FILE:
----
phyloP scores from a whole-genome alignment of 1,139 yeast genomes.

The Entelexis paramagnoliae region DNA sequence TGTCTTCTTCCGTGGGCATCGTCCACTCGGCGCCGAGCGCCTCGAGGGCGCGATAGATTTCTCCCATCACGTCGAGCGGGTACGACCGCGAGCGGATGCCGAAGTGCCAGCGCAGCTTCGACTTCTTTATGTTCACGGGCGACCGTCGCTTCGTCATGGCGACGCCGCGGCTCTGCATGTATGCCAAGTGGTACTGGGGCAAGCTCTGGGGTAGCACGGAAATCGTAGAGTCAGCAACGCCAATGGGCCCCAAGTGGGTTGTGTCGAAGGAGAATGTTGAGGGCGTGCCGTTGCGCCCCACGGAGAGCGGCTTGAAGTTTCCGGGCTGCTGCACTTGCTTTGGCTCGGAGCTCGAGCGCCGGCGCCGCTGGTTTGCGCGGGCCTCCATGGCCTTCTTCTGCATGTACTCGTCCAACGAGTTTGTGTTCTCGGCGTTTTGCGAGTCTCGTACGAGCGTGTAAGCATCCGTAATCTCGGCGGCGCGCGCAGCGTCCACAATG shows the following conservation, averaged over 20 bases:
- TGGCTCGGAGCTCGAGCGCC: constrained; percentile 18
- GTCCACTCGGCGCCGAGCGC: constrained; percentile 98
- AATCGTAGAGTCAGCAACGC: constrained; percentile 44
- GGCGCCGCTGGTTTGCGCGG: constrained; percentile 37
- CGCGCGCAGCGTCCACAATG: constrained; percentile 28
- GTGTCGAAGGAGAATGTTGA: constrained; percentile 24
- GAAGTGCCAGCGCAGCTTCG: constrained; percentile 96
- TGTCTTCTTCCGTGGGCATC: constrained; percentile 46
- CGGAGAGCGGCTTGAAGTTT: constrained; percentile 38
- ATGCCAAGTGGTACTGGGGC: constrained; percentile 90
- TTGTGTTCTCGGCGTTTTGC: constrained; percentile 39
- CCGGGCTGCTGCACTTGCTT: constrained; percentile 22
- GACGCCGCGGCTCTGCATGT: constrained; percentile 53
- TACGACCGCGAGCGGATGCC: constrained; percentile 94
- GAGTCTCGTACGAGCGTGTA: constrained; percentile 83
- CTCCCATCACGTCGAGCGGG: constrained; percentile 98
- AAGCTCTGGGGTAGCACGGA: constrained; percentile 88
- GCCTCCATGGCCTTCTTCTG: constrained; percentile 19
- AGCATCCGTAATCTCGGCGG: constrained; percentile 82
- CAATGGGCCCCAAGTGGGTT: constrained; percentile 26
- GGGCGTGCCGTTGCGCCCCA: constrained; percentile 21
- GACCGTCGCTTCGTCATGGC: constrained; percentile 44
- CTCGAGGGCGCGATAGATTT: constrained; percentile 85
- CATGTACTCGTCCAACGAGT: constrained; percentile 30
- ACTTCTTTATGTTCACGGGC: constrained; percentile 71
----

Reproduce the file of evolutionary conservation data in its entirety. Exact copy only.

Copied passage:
phyloP scores from a whole-genome alignment of 1,139 yeast genomes.

The Entelexis paramagnoliae region DNA sequence TGTCTTCTTCCGTGGGCATCGTCCACTCGGCGCCGAGCGCCTCGAGGGCGCGATAGATTTCTCCCATCACGTCGAGCGGGTACGACCGCGAGCGGATGCCGAAGTGCCAGCGCAGCTTCGACTTCTTTATGTTCACGGGCGACCGTCGCTTCGTCATGGCGACGCCGCGGCTCTGCATGTATGCCAAGTGGTACTGGGGCAAGCTCTGGGGTAGCACGGAAATCGTAGAGTCAGCAACGCCAATGGGCCCCAAGTGGGTTGTGTCGAAGGAGAATGTTGAGGGCGTGCCGTTGCGCCCCACGGAGAGCGGCTTGAAGTTTCCGGGCTGCTGCACTTGCTTTGGCTCGGAGCTCGAGCGCCGGCGCCGCTGGTTTGCGCGGGCCTCCATGGCCTTCTTCTGCATGTACTCGTCCAACGAGTTTGTGTTCTCGGCGTTTTGCGAGTCTCGTACGAGCGTGTAAGCATCCGTAATCTCGGCGGCGCGCGCAGCGTCCACAATG shows the following conservation, averaged over 20 bases:
- TGGCTCGGAGCTCGAGCGCC: constrained; percentile 18
- GTCCACTCGGCGCCGAGCGC: constrained; percentile 98
- AATCGTAGAGTCAGCAACGC: constrained; percentile 44
- GGCGCCGCTGGTTTGCGCGG: constrained; percentile 37
- CGCGCGCAGCGTCCACAATG: constrained; percentile 28
- GTGTCGAAGGAGAATGTTGA: constrained; percentile 24
- GAAGTGCCAGCGCAGCTTCG: constrained; percentile 96
- TGTCTTCTTCCGTGGGCATC: constrained; percentile 46
- CGGAGAGCGGCTTGAAGTTT: constrained; percentile 38
- ATGCCAAGTGGTACTGGGGC: constrained; percentile 90
- TTGTGTTCTCGGCGTTTTGC: constrained; percentile 39
- CCGGGCTGCTGCACTTGCTT: constrained; percentile 22
- GACGCCGCGGCTCTGCATGT: constrained; percentile 53
- TACGACCGCGAGCGGATGCC: constrained; percentile 94
- GAGTCTCGTACGAGCGTGTA: constrained; percentile 83
- CTCCCATCACGTCGAGCGGG: constrained; percentile 98
- AAGCTCTGGGGTAGCACGGA: constrained; percentile 88
- GCCTCCATGGCCTTCTTCTG: constrained; percentile 19
- AGCATCCGTAATCTCGGCGG: constrained; percentile 82
- CAATGGGCCCCAAGTGGGTT: constrained; percentile 26
- GGGCGTGCCGTTGCGCCCCA: constrained; percentile 21
- GACCGTCGCTTCGTCATGGC: constrained; percentile 44
- CTCGAGGGCGCGATAGATTT: constrained; percentile 85
- CATGTACTCGTCCAACGAGT: constrained; percentile 30
- ACTTCTTTATGTTCACGGGC: constrained; percentile 71